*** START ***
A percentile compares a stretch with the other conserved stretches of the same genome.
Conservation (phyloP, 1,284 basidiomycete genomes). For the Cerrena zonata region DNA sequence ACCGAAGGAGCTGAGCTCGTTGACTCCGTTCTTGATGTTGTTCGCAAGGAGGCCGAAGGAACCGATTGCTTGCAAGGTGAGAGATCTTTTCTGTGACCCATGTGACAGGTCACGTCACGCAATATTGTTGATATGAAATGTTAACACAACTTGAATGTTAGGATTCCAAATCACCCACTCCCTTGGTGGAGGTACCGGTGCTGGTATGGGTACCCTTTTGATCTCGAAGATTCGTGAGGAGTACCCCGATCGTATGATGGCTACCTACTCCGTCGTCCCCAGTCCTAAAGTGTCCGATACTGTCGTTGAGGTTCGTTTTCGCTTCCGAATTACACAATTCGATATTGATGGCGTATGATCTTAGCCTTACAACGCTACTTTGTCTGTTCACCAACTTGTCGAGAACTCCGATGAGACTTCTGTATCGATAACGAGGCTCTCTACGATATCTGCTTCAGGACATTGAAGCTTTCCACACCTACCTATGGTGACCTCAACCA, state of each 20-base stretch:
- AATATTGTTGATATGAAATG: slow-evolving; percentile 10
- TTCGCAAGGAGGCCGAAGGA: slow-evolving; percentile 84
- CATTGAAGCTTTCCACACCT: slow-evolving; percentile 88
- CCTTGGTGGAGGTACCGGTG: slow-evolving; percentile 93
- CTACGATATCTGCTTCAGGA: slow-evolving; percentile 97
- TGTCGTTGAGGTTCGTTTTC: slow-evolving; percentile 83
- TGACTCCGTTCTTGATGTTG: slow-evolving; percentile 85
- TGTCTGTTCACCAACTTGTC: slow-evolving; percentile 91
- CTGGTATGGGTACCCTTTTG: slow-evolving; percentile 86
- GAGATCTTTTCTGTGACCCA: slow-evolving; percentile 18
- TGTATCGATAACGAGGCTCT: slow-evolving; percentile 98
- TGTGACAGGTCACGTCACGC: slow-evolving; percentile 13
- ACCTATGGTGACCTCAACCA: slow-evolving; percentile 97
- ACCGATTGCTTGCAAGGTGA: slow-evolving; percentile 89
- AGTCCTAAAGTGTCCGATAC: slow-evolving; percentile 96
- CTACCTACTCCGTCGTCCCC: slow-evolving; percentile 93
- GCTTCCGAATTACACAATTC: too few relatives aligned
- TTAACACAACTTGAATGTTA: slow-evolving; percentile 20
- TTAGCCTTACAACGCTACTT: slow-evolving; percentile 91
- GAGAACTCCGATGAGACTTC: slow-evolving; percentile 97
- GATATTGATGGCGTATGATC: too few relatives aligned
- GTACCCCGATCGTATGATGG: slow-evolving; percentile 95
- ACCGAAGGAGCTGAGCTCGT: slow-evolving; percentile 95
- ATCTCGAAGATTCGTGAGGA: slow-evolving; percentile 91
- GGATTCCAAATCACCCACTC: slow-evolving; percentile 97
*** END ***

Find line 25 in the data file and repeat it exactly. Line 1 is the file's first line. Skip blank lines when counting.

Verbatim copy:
- ACCGAAGGAGCTGAGCTCGT: slow-evolving; percentile 95